The U.S. could see a recession in six months. At least that is what Fannie Mae forecasters expect after lowering their home sales projections for this year and next year in the wake of another sizable interest rate hike by the Federal Reserve.
According to the recent market forecast, Fannie Mae’s Economic and Strategic Research (ESR) Group anticipates the housing market to record 5.71 million and 4.98 million home sales in 2022 and 2023, respectively. That marks a 17.2% and 12.9% drop from what economists had predicted last month.
Fannie Mae largely attributed the revised forecast to the higher mortgage rates, which climbed past the 6% benchmark this month. The ESR Group also changed its multifamily starts forecast for 2022 to 542,000 units—a decline despite what experts described as a strong sector.
Equally noteworthy are projections that the nation could end up in recession as early—or late—as the first quarter of 2023.
While experts acknowledged that the second half of 2022 would likely experience economic growth, they indicated that high inflation and the Federal Reserve’s hawkish approach to tightening monetary policy coupled with the cooling housing market would probably tip the economy into a modest recession in the new year.
Fannie Mae’s projections:
- 2022 is slated to record 5.71 million total home sales—down 17.2% from 2021.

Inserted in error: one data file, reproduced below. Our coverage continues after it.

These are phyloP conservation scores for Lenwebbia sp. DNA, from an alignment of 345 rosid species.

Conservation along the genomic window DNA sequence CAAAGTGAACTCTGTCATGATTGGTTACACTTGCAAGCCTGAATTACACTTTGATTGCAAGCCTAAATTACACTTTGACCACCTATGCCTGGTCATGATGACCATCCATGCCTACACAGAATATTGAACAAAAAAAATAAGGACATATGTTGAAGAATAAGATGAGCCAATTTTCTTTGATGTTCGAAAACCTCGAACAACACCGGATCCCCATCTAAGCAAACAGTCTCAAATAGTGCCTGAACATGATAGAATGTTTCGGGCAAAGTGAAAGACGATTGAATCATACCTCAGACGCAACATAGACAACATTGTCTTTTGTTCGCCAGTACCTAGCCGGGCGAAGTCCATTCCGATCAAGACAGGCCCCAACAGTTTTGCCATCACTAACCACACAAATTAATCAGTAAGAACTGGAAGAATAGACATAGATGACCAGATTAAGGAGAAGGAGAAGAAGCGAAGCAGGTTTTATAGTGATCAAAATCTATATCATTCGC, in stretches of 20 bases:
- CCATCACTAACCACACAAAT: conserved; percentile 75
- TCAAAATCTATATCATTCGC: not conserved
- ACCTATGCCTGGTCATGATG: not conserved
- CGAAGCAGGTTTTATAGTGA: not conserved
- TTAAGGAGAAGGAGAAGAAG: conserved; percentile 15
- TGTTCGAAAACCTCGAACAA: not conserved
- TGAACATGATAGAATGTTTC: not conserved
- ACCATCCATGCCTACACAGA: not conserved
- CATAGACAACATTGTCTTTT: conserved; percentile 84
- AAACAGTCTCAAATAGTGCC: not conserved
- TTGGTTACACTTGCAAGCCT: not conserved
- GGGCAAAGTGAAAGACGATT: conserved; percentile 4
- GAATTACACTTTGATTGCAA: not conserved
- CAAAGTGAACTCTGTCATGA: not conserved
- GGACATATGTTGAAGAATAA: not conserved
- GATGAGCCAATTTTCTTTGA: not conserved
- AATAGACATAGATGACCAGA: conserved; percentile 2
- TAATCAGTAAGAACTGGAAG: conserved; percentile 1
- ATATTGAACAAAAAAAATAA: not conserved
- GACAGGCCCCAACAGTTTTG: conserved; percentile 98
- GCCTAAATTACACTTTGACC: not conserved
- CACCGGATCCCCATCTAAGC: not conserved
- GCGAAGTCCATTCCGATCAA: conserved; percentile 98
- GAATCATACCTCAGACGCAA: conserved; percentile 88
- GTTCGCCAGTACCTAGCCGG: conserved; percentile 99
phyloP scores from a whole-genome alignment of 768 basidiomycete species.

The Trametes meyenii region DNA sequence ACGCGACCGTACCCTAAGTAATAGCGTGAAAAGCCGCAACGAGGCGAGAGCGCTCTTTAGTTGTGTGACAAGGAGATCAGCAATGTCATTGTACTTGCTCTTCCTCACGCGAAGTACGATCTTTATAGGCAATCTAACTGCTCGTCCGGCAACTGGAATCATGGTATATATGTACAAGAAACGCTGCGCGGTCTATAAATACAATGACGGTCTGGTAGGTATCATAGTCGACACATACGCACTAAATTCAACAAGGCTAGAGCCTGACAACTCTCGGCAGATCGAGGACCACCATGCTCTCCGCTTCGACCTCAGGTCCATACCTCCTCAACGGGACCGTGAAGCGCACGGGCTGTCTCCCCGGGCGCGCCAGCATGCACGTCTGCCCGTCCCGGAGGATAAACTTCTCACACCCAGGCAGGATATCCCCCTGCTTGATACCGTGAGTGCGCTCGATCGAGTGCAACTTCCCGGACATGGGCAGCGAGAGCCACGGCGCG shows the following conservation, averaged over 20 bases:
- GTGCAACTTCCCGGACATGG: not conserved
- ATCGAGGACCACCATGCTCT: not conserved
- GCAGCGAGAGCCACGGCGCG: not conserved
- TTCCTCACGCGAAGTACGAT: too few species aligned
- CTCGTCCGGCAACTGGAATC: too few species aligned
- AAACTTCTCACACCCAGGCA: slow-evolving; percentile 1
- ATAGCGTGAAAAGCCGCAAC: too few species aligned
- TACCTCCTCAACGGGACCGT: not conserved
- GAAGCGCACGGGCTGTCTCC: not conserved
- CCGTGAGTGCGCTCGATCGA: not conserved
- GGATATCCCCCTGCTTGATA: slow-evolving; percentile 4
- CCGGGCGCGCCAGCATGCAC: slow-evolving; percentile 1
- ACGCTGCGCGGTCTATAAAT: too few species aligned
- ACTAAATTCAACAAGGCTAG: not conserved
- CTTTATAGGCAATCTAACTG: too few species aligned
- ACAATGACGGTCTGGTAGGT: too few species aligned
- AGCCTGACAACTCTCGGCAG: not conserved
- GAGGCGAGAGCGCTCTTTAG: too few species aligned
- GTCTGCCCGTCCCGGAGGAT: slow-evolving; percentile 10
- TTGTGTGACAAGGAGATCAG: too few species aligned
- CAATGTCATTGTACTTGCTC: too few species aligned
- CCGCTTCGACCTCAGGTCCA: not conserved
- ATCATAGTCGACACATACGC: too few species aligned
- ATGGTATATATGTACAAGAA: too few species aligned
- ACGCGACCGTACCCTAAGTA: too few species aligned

- The outlook for 2023 total home sales was revised from 5.18 million to 4.98 million units sold.
- Fannie Mae’s estimated 2021 total origination volumes were revised upward to $4.57 trillion for the year—$101 billion higher than prior estimates.
- Purchase and refinance volumes for 2021 are now estimated to be $1.9 trillion and $2.7 trillion—upward from $37 billion and $64 billion, respectively.
- Forecasts for 2022 mortgage originations are $2.44 trillion—down from previous predictions of $2.47 trillion.
- Predictions for 2023 mortgage originations were revised from $2.29 trillion to $2.17 trillion.
“In our view, the recent interest rate surge is due to the market’s recognition of two critical factors: that inflation is indeed not transitory and that, to tame it, the Federal Reserve will need to be resolute, even at the risk of a possible recession,” said Doug Duncan, Fannie Mae senior vice president and chief economist. “Inflation’s entrenchment—and the policy action likely required of the Fed—confirms the expectation in our forecast of a moderate recession beginning in the first quarter of 2023. That said, the rise in rates is having the Fed’s desired effect on housing, as house price growth began to slow in June.
“We expect the slowdown in housing to continue through 2023 as affordability constraints mount for potential homebuyers, and considering, too, that refinance activity has been significantly curtailed by the rise in mortgage rates,” Duncan concluded.